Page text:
AR at 17.

         Employing this RFC at Steps Four and Five, and relying on the testimony of a Vocational Expert (“VE”), the ALJ determined that Plaintiff is unable to perform her past relevant work as an administrative assistant, a receptionist and a customer service representative. AR at 20. However, the ALJ found that there are jobs that exist in significant numbers in the national economy that Plaintiff can perform despite her limitations. AR at 21. Specifically, the ALJ determined that Plaintiff retains the capacity to work as a credit authorization clerk, an appointment clerk and a claims clerk. AR at 21. Accordingly, the ALJ determined that Plaintiff is not disabled and denied benefits. AR at 21.

         II. Legal Standards

         This Court “review[s] the Commissioner's decision to determine whether the factual findings are supported by substantial evidence and whether the correct legal standards were applied.” Vigil v. Colvin, 805 F.3d 1199, 1201 (10th Cir. 2015) (quoting Mays v. Colvin, 739 F.3d 569, 571 (10th Cir. 2014)). A deficiency in either area is grounds for remand. Keyes-Zachary v. Astrue, 695 F.3d 1156, 1161 (10th Cir. 2012).

         III. Analysis

         Plaintiff appeals the ALJ's decision on numerous grounds. See Doc. 15. However, because the Court agrees that the ALJ committed legal error when weighing Plaintiff's counselor's opinion, Doc. 15 at 5, and by failing “to reconcile an inconsistency in the VE testimony with information in the Dictionary of Occupational Titles[, ]” Doc. 15 at 21 (citing Haddock v. Apfel, 196 F.3d 1084, 1091 (10th Cir. 1999)), the Court will reverse and remand on these issues and will not address Plaintiff's other claims of error “because they may be affected by the ALJ's treatment of this case on remand.” Watkins v. Barnhart, 350 F.3d 1297, 1299 (10th Cir. 2003).

         A) Weight Assigned to Ms. Coker's Opinions.

         Diane Coker, M.A., first saw Plaintiff on March 13, 2013, and she has seen her about once a month since. AR at 38, 611. At her initial visit, Plaintiff reported she was unable to work because of her symptoms and described her history of PTSD, possible OCD and depression, and verbal and physical abuse. AR at 611. On March 25, 2013, Ms. Coker administered the PTSD, Anxiety Scale and Traumatic Events Assessment. AR at 609. Among other things, Ms. Coker noted marked to extreme impairments on Plaintiff's abilities to engage in her activities of daily living, concentrate, maintain friendships, engage in hobbies, and work. AR at 608.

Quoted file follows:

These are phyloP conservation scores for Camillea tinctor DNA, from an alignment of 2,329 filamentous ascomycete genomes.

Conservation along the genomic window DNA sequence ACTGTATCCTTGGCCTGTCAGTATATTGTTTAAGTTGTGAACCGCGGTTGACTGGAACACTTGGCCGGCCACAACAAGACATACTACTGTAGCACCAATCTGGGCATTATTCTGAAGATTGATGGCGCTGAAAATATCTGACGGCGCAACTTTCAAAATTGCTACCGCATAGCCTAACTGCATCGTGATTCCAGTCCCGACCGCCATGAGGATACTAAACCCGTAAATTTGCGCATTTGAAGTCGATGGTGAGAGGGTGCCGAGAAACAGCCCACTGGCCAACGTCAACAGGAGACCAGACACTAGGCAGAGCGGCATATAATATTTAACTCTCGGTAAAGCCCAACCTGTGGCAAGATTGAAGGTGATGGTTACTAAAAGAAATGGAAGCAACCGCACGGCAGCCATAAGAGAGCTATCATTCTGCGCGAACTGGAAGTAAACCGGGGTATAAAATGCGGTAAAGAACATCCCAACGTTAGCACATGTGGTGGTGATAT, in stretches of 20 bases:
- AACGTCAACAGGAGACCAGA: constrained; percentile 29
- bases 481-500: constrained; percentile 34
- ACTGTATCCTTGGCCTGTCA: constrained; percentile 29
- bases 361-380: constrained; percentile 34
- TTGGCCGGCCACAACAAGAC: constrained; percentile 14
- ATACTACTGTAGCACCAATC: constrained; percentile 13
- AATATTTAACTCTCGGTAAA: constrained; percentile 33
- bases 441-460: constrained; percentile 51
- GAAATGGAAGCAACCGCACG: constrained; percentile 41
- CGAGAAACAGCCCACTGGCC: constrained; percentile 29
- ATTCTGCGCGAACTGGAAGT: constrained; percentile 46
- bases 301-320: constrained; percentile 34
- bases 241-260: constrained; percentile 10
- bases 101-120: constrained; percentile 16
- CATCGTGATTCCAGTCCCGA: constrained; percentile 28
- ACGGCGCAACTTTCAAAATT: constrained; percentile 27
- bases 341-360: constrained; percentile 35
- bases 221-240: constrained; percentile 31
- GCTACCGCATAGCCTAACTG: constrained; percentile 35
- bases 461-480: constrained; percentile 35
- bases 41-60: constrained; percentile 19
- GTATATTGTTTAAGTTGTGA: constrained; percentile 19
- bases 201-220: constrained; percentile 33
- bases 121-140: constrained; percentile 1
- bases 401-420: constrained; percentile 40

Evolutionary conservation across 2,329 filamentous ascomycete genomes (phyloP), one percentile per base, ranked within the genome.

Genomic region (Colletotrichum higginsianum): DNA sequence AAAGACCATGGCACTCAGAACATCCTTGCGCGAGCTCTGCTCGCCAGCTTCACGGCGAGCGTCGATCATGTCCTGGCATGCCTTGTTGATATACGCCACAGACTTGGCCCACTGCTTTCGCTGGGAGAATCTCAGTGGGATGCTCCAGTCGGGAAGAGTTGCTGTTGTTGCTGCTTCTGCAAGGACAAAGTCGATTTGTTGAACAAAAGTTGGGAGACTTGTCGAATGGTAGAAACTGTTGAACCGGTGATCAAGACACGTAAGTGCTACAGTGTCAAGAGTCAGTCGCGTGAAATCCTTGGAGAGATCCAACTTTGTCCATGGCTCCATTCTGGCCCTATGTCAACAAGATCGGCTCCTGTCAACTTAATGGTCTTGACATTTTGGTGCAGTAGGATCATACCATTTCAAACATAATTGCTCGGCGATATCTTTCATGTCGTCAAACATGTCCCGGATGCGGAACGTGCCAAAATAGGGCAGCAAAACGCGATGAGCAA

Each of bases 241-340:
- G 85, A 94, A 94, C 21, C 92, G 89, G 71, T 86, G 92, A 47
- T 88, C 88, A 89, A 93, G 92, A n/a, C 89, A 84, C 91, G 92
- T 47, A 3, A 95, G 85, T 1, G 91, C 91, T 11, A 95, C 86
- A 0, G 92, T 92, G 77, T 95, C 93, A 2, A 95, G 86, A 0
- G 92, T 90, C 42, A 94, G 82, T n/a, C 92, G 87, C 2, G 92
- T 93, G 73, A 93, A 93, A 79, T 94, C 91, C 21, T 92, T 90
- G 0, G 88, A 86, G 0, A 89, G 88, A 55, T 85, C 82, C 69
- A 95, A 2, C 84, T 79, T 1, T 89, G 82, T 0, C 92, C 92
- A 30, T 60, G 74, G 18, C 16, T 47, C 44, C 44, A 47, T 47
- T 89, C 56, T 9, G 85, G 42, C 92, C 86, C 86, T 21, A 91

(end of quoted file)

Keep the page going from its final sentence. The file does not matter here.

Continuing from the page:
In a May 15, 2013 letter, Ms. Coker opined that Plaintiff is unable to work due to the severity of her psychiatric impairments. AR at 504. As summarized by the ALJ, Ms. Coker noted that Plaintiff has “panic attacks, recurrent and intrusive recollections of traumatic events, difficulty sleeping, and difficulty concentrating.” AR at 19, 504. At that time, Ms. Coker diagnosed Plaintiff with PTSD with depression and assessed a GAF[3]score of 40.[4] AR at 504.

         By June 10, 2013, Plaintiff's anxiety had lessened “a little bit.” AR at 597. However, on August 8, 2013, she was described as “very fearful and anxious.” AR at 596. By January 31, 2014, Plaintiff had made “a little progress” and was “opening up more about the extent of her impairments - physical, psychological, and emotional.” AR at 592. On April 11, 2014, Ms. Coker noted that while Plaintiff “is making small steps of progress with multiples issues and challenges, ” she “has little stamina and gets exhausted quickly.” AR at 590. On July 16, 2014, Ms. Coker noted that Plaintiff had been able to do a little gardening, as her body felt “a little better” after a vacation at sea level. AR at 588.

         In a letter dated August 11, 2014, Ms. Coker summarized Plaintiff's symptoms as follows:

She has extreme anxiety - up to and including panic attacks - over even minor events, especially any discord. She is fearful and tearful, and is unable to stand up for herself. She continues to experience recurrent and intrusive recollections of past traumatic events, distressing dreams, feeling these events are recurring, experiencing extreme psychological distress when exposed to fearfulness. She still cannot remember parts of some of the traumatic events. She has sleep difficulty, and difficulty concentrating, remembering, and making decisions. She has an exaggerated and easily triggered startles response. Ms. Urias feels detached from others and has a restricted range of affect, the most positive being recent occasional feelings of relief. She feels a lot of sadness and cries often. ...